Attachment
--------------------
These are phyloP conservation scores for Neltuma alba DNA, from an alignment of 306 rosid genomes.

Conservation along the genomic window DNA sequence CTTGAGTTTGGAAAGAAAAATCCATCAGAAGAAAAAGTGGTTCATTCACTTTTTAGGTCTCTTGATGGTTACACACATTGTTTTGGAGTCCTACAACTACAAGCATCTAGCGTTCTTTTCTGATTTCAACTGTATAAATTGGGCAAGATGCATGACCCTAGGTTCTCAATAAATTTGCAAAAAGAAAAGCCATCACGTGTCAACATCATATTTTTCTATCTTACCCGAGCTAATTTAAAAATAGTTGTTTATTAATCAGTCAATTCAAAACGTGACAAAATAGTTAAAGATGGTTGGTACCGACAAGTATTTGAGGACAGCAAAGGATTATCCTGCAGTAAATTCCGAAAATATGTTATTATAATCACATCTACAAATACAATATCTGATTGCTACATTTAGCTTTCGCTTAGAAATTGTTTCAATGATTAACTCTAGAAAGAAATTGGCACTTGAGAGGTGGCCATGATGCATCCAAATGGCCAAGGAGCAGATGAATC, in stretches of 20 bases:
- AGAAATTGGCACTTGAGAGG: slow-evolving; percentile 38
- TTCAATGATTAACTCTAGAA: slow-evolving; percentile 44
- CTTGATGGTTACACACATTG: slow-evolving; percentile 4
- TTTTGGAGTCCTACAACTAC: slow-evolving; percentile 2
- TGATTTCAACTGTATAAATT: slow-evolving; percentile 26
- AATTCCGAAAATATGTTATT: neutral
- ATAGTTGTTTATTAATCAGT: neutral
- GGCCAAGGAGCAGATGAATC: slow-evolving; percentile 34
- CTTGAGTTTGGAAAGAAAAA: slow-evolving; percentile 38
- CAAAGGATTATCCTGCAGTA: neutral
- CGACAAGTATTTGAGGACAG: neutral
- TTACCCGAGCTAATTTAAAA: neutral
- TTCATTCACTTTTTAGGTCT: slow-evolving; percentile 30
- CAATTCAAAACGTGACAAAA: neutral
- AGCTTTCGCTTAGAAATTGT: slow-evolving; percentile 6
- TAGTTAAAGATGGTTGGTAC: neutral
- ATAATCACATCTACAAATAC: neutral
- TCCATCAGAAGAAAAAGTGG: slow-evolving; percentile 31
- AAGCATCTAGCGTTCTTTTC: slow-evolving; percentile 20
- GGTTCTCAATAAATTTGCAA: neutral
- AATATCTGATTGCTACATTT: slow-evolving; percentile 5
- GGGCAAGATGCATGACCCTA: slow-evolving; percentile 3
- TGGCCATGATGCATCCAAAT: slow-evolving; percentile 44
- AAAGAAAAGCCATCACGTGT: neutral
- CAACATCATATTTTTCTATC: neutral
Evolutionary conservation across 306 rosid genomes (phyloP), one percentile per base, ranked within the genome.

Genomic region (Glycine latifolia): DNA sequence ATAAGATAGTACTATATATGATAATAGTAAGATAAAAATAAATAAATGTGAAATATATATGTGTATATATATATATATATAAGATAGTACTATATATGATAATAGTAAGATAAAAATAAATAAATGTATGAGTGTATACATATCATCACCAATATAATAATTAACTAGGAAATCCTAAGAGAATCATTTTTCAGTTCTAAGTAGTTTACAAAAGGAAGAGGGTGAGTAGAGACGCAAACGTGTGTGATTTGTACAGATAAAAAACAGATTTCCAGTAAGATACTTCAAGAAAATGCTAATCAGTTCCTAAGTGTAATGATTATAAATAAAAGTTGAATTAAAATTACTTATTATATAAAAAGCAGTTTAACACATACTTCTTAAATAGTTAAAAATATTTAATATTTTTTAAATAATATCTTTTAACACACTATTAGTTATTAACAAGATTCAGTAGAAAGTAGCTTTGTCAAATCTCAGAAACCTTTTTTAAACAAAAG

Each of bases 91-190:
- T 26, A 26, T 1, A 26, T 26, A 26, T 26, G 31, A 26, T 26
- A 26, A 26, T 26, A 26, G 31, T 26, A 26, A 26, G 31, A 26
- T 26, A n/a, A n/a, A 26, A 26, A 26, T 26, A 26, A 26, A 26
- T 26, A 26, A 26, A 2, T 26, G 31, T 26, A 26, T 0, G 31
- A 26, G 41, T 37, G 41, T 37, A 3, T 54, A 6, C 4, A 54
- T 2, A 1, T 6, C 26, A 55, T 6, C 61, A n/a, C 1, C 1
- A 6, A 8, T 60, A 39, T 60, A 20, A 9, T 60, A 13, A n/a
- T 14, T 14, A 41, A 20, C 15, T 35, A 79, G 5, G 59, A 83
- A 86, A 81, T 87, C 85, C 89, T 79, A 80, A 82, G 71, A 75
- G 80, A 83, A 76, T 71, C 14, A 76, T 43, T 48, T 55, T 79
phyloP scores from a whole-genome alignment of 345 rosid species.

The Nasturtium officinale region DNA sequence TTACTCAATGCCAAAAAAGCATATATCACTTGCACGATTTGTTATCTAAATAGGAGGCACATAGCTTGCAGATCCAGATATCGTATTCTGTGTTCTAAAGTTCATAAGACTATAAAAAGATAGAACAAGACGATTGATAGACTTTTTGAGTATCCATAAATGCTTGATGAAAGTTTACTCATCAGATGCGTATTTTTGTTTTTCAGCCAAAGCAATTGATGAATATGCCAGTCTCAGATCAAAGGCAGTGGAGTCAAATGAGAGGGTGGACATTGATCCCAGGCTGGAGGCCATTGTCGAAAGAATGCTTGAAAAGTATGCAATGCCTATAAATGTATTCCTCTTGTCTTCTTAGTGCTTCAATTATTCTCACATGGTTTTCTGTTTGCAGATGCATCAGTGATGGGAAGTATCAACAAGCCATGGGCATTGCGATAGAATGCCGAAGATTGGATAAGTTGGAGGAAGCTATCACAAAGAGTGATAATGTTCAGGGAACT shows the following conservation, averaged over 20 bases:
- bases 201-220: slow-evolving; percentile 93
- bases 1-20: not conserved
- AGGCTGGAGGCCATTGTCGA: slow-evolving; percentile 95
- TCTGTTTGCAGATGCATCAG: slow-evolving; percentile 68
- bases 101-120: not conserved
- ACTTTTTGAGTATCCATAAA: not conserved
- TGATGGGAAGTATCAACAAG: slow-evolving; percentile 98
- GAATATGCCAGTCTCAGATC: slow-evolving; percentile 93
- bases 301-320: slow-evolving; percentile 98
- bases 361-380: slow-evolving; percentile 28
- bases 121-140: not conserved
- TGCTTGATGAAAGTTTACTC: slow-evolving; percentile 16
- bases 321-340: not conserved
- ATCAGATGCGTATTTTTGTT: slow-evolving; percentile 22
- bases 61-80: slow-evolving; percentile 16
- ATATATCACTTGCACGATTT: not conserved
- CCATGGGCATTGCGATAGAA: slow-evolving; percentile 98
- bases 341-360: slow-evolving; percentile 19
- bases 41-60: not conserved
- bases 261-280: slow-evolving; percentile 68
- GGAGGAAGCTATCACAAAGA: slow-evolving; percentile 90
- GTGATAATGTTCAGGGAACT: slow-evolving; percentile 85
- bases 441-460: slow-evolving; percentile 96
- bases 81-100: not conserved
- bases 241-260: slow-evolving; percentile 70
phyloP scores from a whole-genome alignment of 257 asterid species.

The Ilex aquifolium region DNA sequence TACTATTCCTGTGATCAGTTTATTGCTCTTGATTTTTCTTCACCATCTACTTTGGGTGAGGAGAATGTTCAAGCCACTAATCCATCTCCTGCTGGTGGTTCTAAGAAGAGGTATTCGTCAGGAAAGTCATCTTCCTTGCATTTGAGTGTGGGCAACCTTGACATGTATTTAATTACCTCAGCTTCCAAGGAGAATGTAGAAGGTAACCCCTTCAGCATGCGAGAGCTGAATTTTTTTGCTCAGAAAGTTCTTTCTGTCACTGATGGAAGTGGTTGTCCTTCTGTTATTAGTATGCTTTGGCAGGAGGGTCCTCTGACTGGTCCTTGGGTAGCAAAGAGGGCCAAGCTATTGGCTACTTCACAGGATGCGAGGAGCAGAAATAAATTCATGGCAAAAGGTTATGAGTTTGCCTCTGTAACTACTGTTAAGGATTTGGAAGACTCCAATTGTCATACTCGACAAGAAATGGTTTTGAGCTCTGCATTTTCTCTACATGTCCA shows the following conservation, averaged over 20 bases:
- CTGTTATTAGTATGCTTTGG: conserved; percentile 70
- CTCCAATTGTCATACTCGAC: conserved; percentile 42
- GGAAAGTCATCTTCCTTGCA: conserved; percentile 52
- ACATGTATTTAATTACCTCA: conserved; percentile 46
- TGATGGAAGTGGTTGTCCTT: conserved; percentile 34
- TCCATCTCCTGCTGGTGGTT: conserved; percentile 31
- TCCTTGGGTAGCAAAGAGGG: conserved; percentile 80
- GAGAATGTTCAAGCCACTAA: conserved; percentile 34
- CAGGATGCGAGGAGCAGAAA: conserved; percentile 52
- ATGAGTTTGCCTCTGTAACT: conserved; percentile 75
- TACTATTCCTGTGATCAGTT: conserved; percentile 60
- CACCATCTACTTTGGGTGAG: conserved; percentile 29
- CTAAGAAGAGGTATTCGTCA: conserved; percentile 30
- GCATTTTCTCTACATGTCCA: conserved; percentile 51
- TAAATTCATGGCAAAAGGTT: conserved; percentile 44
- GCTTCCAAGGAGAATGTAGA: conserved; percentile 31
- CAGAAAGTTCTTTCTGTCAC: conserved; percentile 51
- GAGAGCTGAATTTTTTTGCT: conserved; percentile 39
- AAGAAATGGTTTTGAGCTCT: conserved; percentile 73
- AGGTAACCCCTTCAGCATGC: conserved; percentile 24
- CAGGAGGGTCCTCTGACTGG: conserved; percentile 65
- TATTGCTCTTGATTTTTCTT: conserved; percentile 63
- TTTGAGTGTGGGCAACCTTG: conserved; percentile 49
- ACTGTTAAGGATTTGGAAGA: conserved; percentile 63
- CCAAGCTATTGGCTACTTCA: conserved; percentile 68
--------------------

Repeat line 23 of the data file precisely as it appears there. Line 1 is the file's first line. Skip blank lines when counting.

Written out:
- AATATCTGATTGCTACATTT: slow-evolving; percentile 5